Tuesday marks the beginning of hurricane season, which runs from June 1 through Nov. 30, a time of nervous anticipation in the U.S. Virgin Islands as residents keep a wary eye on the Atlantic for each new system that comes off the African coast and may take aim at the territory.
Meteorologists at the National Oceanographic and Atmospheric Administration and the Colorado State University Tropical Meteorology Project predicted an above-average hurricane season this year.
NOAA’s forecast calls for 13 to 20 named storms, six to 10 of which are likely to become hurricanes and three to five expected to be major hurricanes, meaning a Category 3 or stronger.
The CSU team forecast 17 named storms, eight of which are likely to become hurricanes and four to reach major hurricane strength.
Regardless of how active the season is, islanders know it only takes one to ruin your whole summer – or beyond.
Being prepared before a storm looms on the horizon will forestall the need for last-minute panic. With that in mind, the Virgin Islands Territorial Emergency Management Agency offered the following tips for preparing for the season.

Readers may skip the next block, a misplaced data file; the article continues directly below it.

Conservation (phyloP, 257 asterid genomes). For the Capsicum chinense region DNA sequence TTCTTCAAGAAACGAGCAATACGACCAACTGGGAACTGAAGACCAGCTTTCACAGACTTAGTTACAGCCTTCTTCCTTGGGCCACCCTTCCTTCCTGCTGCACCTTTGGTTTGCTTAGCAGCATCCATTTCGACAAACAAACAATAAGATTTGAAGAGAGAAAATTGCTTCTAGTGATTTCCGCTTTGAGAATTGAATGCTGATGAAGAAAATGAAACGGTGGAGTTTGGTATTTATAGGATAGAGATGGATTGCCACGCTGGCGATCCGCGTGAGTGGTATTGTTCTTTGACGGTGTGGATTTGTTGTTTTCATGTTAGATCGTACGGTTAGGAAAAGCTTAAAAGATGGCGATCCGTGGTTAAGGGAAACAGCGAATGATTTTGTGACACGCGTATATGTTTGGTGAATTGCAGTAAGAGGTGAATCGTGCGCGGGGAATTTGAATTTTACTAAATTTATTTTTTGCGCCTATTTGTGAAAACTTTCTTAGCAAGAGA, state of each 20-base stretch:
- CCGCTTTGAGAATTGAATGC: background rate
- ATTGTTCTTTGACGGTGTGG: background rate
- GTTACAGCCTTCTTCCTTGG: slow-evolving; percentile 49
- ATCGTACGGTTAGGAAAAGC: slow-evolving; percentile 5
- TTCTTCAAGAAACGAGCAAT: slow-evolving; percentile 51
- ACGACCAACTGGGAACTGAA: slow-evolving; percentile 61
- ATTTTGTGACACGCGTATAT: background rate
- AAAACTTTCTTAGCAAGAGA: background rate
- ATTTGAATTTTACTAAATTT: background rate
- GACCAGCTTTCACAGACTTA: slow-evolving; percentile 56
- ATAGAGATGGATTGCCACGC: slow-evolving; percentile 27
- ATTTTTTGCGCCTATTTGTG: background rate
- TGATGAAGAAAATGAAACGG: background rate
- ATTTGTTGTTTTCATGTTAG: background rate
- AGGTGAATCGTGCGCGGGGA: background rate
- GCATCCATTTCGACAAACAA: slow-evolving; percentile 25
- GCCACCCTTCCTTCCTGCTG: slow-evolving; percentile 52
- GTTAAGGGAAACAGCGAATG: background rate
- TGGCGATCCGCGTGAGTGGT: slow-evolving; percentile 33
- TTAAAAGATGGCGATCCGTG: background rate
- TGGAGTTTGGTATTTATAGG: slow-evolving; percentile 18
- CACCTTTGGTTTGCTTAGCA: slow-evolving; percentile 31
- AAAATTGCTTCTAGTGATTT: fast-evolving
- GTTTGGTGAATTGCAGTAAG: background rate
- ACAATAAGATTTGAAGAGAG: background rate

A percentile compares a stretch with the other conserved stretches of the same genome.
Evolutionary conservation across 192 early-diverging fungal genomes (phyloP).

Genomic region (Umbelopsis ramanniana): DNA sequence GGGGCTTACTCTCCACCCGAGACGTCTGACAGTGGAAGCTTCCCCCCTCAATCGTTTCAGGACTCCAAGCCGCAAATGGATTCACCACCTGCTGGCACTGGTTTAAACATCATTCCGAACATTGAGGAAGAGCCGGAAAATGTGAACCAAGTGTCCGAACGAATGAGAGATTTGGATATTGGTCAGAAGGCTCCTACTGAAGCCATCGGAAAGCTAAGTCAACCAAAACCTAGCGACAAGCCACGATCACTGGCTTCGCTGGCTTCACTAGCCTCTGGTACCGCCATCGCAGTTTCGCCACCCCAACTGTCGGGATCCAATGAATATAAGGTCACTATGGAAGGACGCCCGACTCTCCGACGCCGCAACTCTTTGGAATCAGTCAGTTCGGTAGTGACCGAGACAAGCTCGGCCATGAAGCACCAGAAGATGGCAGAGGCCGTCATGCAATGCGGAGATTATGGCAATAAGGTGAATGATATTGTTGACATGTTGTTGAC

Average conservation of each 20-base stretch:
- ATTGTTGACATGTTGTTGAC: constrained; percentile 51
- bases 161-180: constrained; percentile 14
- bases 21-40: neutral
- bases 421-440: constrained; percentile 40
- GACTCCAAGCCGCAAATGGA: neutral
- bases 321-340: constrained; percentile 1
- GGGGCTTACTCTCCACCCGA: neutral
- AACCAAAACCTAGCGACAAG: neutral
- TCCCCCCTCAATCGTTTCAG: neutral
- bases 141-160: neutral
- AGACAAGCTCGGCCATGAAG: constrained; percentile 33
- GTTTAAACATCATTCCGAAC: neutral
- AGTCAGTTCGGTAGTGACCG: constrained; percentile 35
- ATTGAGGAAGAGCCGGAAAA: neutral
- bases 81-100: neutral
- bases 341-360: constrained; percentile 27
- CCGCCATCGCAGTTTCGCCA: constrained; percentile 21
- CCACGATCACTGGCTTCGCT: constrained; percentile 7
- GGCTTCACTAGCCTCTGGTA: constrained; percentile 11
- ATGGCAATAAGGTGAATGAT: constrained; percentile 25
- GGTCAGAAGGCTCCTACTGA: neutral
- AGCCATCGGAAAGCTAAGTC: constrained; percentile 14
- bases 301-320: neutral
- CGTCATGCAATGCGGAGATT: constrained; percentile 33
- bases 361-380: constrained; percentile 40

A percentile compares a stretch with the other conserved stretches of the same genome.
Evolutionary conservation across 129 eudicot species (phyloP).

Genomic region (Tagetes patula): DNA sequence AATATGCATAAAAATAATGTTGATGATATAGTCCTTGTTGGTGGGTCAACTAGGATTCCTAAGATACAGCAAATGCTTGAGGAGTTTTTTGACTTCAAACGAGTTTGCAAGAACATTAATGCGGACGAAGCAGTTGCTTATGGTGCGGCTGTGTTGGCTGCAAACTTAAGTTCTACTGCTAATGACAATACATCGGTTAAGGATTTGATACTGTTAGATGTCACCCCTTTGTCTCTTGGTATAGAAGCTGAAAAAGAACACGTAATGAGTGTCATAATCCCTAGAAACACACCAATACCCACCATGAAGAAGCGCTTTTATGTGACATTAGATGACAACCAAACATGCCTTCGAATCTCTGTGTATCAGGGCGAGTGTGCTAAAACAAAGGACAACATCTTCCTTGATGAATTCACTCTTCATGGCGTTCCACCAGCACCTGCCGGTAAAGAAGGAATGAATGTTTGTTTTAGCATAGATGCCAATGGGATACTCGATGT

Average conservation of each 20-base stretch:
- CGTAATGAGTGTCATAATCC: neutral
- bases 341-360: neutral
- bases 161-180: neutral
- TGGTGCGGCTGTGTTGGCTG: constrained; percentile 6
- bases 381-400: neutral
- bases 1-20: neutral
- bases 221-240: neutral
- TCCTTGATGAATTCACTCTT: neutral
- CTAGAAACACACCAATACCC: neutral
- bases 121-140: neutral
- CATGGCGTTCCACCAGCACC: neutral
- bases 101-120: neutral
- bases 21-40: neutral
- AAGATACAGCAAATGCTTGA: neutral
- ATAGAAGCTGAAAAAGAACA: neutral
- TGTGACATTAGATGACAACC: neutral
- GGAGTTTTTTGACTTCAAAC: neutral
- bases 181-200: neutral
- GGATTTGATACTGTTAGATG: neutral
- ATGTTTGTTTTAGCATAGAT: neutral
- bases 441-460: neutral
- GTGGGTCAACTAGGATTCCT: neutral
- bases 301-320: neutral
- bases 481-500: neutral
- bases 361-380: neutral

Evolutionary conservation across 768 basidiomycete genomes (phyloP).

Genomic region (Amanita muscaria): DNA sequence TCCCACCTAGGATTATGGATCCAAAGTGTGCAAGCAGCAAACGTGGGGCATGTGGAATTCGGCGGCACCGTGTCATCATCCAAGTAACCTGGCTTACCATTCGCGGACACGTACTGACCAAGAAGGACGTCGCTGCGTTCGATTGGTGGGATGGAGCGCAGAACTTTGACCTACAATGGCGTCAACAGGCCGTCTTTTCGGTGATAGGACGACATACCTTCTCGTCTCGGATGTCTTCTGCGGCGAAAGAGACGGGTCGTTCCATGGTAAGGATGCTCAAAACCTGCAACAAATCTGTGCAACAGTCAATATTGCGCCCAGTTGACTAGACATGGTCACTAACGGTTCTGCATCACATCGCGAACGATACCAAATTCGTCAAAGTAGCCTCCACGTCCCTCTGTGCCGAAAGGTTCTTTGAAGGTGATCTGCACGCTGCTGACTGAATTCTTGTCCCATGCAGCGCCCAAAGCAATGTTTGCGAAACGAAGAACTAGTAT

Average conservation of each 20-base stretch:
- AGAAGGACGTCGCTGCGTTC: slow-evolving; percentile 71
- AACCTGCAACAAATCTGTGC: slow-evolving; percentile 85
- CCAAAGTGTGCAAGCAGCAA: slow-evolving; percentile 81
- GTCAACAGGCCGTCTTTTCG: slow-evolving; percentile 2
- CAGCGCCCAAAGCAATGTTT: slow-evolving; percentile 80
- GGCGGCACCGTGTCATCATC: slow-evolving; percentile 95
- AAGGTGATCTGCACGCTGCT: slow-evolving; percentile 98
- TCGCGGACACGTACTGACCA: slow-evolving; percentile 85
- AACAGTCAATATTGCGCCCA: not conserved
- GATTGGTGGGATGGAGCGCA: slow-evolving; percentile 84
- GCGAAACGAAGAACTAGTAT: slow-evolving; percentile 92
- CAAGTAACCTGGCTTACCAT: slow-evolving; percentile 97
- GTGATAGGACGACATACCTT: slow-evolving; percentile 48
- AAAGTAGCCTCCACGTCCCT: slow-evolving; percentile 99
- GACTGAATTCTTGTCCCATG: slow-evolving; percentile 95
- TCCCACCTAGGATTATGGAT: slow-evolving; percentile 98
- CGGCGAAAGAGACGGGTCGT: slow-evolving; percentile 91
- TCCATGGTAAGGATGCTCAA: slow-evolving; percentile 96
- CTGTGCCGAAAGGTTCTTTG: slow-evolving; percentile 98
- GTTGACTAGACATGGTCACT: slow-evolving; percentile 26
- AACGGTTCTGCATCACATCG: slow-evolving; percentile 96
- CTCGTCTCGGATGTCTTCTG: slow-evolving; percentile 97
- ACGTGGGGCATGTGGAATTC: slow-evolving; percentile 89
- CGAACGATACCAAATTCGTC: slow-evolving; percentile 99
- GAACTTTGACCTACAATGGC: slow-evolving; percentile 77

Know Where to Go
If you are ordered to evacuate, know the local hurricane evacuation route(s) to take and have a plan for where you can stay. Contact your local emergency management agency for more information.
Put together a Disaster Supply Kit
Your disaster supply kit should include a flashlight, batteries, cash, first aid supplies, medications, and copies of your critical information if you need to evacuate.
Take pictures of your important documentation and email them to your secured email to ensure you are able to access them, keep copies and files on a flash drive that you can carry with you on your house or car keys. If you are not in an area that is advised to evacuate, and you decide to stay in your home, plan for adequate supplies in case you lose power and water for several days and you are not able to leave due to flooding or blocked roads.
Pet Emergency Kits
In an emergency, your pets will be even more dependent on you for their safety and well-being. Your family’s disaster plans must include your furry family members too.
Visit Pet Disaster Preparedness to learn what to do to keep your beloved pets safe.
Talk with your family about what to do if a hurricane strikes. Include emergency plans for elderly and disabled family members. Discussing hurricanes ahead of time helps reduce fear, particularly for younger children. Make an emergency communication plan (visit ready.gov Make a Plan) and ensure all household members are aware of the plan.
Register for Emergency Alerts and Notifications
You can get emergency alerts delivered to you via text message, email or fax. You can sign up at Alert VI.